“This report shows that building more homes helps to stabilize prices, and that’s good news,” said Marc Draisen, Executive Director of the Metropolitan Area Planning Council (MAPC), the regional planning agency for Greater Boston. “We’re on the right path, but we have a long way to go. We need to make sure more communities around the region do their part to provide homes for all the people powering the regional economy, especially lower-income residents and families. Boston can’t solve the housing shortage on its own.”
Boston is both geographically and economically connected to its surrounding cities and towns. While Boston is permitting housing to keep pace with the Housing Plan’s goals, housing production is not keeping pace with demand in the region as a whole. In a coordinated effort to create a regional response to our housing shortage, the Metro Mayors Coalition, led by Mayor Walsh and Somerville Mayor Joseph Curtatone, has set a goal of creating 185,000 new housing units by 2030. This is a good first step to stabilizing our regional housing market and will help to stabilize prices if participating municipalities do their part to meet those production goals.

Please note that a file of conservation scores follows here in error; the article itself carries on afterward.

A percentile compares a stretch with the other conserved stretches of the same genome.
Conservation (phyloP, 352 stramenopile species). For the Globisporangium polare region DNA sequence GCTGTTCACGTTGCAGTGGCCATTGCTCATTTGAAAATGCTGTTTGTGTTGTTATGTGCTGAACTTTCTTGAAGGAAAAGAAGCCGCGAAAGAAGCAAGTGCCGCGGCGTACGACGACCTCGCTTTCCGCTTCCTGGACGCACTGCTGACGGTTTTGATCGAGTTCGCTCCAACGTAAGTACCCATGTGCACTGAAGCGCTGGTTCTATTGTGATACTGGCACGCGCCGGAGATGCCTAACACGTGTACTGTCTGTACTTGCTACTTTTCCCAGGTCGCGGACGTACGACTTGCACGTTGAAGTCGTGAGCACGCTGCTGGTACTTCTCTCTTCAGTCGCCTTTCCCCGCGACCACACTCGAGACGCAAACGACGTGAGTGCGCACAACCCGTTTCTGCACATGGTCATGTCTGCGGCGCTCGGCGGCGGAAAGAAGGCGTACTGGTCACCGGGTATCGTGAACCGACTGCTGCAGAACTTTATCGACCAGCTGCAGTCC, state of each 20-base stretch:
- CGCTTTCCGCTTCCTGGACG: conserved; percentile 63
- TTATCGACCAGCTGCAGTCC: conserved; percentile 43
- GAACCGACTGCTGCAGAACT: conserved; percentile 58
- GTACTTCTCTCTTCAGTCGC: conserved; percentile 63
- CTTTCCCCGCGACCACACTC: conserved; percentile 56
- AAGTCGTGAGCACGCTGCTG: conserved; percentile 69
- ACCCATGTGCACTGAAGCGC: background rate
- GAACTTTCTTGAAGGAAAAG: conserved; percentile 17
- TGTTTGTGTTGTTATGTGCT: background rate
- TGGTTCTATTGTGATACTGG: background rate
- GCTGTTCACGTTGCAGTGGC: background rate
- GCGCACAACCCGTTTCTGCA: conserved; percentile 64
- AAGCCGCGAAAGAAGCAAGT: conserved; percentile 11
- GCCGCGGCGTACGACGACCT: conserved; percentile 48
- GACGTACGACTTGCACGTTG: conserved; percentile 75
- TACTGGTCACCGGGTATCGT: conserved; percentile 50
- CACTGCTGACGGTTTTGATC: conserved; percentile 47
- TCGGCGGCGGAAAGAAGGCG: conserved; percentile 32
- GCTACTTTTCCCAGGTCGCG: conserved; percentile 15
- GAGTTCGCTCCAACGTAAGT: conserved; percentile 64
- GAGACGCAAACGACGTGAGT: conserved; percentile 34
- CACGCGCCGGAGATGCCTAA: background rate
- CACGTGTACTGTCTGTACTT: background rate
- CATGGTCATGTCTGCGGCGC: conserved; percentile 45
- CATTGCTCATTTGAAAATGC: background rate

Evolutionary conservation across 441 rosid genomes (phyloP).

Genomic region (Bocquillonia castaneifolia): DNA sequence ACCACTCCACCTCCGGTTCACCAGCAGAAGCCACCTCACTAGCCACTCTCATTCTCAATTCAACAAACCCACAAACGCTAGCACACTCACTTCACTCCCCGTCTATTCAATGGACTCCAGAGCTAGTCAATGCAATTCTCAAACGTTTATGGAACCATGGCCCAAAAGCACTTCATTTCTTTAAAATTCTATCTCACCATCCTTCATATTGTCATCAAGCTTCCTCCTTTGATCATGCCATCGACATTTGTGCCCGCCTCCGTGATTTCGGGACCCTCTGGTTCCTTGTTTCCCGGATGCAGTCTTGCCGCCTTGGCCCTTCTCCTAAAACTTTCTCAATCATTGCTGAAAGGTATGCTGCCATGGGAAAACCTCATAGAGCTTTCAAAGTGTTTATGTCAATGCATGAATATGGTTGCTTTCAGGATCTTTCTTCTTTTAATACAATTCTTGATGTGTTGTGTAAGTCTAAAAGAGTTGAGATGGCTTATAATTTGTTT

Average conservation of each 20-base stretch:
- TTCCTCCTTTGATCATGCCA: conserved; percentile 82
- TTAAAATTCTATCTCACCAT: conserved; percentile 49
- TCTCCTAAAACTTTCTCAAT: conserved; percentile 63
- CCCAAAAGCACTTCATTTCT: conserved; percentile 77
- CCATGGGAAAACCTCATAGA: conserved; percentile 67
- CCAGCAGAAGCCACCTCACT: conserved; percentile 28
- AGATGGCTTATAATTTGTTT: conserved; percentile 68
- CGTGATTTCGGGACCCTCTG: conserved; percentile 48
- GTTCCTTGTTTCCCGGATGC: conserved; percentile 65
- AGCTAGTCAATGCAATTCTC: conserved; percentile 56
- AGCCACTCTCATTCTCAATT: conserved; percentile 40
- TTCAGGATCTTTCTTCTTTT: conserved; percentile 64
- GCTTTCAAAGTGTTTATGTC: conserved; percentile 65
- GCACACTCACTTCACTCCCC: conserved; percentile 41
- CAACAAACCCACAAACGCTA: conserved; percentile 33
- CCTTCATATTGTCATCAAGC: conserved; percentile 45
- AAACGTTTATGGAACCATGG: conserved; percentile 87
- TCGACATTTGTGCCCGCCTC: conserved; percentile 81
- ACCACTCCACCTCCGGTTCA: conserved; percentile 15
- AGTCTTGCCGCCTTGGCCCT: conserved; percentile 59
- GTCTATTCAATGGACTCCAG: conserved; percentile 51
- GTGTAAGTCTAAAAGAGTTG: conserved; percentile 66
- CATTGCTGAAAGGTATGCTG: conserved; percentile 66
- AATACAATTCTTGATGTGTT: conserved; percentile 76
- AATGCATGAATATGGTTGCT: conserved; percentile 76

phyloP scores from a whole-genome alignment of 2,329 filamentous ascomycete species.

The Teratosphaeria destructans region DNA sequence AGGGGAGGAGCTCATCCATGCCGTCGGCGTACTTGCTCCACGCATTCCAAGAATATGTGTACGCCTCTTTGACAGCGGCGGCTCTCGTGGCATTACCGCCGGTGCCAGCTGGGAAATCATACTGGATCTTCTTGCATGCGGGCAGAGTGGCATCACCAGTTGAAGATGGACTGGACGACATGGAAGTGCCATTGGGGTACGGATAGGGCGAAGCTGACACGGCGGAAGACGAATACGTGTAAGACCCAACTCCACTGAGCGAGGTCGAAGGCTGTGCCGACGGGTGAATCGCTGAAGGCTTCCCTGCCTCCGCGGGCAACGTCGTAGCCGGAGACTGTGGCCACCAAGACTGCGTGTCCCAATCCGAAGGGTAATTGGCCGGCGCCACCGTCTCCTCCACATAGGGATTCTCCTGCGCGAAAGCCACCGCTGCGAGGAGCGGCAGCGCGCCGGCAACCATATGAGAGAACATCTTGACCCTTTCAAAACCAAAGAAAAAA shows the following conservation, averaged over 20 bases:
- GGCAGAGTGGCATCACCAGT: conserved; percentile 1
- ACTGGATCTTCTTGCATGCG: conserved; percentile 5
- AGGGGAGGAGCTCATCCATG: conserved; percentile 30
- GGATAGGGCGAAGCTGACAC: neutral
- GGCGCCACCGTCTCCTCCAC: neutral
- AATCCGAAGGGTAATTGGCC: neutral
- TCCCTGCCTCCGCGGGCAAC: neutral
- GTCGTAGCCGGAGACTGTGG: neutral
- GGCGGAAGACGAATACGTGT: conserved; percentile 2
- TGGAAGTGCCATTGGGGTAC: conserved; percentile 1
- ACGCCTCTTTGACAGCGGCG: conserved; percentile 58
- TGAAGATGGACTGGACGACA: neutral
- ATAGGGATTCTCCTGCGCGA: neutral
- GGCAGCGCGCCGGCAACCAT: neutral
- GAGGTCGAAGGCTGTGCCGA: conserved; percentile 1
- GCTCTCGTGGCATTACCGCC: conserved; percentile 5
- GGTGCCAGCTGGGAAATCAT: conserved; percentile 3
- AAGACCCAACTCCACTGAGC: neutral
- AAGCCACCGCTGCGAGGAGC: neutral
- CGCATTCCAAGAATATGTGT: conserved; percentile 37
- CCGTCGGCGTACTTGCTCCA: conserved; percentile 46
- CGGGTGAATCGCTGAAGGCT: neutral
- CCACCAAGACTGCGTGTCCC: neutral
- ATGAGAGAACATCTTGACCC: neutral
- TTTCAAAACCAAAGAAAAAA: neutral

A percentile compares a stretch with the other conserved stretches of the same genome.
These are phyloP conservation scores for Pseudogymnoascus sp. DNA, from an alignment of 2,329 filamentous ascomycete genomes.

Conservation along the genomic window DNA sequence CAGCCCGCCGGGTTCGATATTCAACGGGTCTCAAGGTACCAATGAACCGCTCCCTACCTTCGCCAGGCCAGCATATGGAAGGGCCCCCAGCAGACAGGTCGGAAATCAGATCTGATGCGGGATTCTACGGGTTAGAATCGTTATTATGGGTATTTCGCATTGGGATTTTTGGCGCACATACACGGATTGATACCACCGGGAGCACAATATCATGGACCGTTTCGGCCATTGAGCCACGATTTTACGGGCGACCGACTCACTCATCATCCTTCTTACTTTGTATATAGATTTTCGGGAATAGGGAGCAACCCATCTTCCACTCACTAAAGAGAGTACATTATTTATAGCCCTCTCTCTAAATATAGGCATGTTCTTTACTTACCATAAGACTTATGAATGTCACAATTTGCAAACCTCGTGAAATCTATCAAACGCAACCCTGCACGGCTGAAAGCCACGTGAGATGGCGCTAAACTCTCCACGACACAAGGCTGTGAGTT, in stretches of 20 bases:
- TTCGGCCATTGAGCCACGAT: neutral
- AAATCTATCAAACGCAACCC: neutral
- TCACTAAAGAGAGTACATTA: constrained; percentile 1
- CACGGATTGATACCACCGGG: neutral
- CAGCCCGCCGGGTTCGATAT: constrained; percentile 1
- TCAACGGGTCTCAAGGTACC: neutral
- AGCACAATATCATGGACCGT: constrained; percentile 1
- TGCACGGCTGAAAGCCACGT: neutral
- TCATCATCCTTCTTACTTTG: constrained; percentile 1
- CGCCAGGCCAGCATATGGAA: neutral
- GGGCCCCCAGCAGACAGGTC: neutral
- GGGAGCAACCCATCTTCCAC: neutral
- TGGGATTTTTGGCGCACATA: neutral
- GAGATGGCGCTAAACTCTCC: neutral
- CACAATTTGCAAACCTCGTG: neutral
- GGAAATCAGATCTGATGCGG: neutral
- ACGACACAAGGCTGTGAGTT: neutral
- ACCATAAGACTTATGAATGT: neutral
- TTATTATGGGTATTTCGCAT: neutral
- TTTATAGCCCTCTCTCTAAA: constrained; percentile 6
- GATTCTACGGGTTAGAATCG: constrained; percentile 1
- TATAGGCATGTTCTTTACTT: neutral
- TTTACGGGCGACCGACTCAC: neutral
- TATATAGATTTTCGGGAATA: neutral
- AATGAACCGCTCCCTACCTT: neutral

Since Mayor Walsh took office in 2014, the City of Boston has built more than 65 percent of all new homes in Greater Boston, with 20 percent of them deed-restricted for low- and middle-income households. Boston has surpassed 32,000 units permitted under the administration’s housing plan, including more than 6,200 deed-restricted units and 500 units for senior housing. More than 1,000 Boston Housing Authority units have been renovated, and the Department of Neighborhood Development has assisted more than 600 homebuyers in purchasing their homes, and has aided 946 homeowners with mortgage workouts or other assistance in averting foreclosure or stabilizing their housing.